Attack: “What? We’re attacking each other?” This comes from pro cycling but applies in all three legs of a tri. Any time someone pushes it up a little and tries to get some distance between themselves and another competitor it’s called an “attack.” It’s physical and psychological. The attacker is not only trying to tire out the other competitor but to break their spirit as well. All while smiling and saying “Isn’t this great?”
Bonk: Another term from cycling. There is a actually a technical definition but it is used for that point when you just run out of gas, and can’t keep up your pace, as in “I was doing well on the run but then I bonked at mile 10.” The technical definition involves depletion of blood sugar in the liver and muscles but people use it for more than that. See also Hitting the Wall
Brick: Comes from combining the words “bike” and “run” to get “brick” (??? really?) it means combining a bike segment and a run segment in to a workout. Also has been used to describe how your legs feel when you try to run after getting off a long bike ride.
Bunch: Any group of swimmers, riders or runners that are moving together, also called the “pack” or for French snobby types, the “peloton.”
Cadence: Used in various places, number of turns of your legs per minute is the standard measurement, but in swimming it would be “strokes”.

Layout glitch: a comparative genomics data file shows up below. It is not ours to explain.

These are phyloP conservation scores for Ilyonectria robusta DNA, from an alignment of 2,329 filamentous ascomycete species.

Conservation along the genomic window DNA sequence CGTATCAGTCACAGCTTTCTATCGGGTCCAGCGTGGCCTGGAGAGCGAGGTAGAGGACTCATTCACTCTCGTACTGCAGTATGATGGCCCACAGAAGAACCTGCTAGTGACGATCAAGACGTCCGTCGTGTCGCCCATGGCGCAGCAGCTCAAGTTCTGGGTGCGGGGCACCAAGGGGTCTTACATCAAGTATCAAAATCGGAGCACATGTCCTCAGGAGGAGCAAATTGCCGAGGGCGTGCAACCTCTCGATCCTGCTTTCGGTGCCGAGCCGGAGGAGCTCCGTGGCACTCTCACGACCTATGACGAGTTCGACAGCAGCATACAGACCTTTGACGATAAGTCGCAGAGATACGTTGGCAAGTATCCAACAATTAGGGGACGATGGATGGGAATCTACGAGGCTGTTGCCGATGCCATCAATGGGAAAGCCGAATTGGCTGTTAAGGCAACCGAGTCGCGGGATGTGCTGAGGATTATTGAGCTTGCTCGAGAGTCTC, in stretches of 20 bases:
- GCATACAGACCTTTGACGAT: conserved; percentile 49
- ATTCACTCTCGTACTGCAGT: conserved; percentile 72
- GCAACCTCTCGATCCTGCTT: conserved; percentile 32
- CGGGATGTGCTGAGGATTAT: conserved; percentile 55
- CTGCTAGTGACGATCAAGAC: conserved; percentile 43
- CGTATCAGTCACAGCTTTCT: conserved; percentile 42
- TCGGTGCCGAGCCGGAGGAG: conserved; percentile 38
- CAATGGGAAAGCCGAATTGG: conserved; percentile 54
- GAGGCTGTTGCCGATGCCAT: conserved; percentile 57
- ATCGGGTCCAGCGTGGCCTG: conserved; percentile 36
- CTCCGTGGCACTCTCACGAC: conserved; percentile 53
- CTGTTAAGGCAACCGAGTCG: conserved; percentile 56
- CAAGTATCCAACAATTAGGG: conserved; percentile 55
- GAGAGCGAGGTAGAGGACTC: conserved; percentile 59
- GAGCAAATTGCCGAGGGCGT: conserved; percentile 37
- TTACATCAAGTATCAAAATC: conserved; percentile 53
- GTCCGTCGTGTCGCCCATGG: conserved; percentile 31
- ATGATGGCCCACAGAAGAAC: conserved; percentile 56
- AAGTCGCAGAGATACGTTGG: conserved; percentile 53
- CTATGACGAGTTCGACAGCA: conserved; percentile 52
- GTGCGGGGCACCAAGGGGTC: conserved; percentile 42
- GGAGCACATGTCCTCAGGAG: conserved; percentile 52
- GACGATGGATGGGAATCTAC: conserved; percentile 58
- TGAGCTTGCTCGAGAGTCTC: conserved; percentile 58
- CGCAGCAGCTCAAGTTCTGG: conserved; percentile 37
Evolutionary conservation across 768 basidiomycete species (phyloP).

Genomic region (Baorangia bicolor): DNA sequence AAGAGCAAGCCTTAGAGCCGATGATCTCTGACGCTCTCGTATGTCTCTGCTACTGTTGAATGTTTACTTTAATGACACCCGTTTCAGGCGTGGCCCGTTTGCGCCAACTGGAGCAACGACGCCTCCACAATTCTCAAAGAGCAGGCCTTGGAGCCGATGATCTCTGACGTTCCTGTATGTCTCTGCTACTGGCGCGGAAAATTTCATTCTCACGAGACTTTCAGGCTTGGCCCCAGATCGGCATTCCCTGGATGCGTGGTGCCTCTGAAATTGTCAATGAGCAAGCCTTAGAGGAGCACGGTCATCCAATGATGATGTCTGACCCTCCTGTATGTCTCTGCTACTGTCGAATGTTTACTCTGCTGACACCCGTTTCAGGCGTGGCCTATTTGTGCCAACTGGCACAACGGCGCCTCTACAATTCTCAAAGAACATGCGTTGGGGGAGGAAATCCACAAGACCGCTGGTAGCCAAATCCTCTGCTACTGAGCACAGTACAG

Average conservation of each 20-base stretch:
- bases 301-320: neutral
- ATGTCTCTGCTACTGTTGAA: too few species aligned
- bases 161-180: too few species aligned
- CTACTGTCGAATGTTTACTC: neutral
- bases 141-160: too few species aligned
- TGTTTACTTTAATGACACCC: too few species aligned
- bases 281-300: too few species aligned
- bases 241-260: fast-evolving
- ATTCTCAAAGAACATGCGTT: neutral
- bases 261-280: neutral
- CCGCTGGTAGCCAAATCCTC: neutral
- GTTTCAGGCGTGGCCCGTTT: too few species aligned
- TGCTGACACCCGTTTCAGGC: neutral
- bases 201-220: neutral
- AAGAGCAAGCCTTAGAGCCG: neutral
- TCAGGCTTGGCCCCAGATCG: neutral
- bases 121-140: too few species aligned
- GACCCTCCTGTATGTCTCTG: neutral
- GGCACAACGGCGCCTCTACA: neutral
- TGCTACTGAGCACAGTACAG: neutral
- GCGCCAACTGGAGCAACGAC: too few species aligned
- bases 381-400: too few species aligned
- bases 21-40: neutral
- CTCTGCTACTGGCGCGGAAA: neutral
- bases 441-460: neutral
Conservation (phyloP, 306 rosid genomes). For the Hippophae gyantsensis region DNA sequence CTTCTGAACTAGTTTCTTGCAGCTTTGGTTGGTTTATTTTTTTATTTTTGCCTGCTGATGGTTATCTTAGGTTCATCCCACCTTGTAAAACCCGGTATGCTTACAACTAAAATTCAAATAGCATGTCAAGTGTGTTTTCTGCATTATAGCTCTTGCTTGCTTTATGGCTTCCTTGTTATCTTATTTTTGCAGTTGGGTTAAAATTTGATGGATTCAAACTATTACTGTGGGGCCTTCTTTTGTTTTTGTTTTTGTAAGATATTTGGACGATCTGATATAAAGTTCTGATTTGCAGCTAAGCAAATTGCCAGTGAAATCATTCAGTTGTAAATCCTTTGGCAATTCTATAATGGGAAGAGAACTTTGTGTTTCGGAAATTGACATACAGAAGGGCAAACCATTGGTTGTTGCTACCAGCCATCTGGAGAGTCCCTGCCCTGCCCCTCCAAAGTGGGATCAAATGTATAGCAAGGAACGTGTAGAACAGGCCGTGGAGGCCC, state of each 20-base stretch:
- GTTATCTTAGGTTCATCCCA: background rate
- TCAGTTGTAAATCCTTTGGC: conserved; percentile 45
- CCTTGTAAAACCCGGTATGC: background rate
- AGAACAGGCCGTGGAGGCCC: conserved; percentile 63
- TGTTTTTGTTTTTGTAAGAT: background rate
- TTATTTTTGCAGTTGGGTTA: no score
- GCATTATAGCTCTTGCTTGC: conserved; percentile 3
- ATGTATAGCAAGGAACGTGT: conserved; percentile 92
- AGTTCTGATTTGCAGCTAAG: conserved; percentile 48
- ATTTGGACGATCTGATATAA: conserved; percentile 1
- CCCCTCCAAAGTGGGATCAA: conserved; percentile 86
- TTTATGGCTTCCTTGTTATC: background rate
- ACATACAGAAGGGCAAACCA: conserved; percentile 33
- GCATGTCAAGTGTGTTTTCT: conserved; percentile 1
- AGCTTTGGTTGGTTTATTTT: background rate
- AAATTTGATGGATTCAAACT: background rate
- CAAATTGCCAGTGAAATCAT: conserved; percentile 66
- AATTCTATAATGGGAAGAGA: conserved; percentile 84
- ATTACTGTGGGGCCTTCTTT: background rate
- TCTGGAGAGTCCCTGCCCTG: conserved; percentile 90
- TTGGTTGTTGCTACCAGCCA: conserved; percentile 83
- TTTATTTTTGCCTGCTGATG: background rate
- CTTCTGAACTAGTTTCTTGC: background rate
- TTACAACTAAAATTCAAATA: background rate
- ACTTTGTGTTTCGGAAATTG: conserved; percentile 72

Chamois: (pronounced “Shammy”) A soft piece of leathery material sewn into the crotch of cycling shorts and tri-suits to prevent chafing and protect their genitals. You’ll notice a pattern here …
Chamois Butter: The “Special Sauce” applied to the “taint” to ease the pain of riding a bicycle over long distances. Kind of like Kleenex, Chamois Butter is actually a brand name. Other brand names include DZ Nuts, Butt Shield, and Assos.
Dolphin Dive: A method of getting out past breakers in a beach swim. Comes from surfing, it uses a lot of energy and may not be the best technique for “mature” triathletes.
Drop, or dropped: A verb that also comes to us from cycling. To “drop” someone is to leave them behind (see “Attack”). Applies to training rides mostly but runners will use it also as in “I dropped him at mile 7.”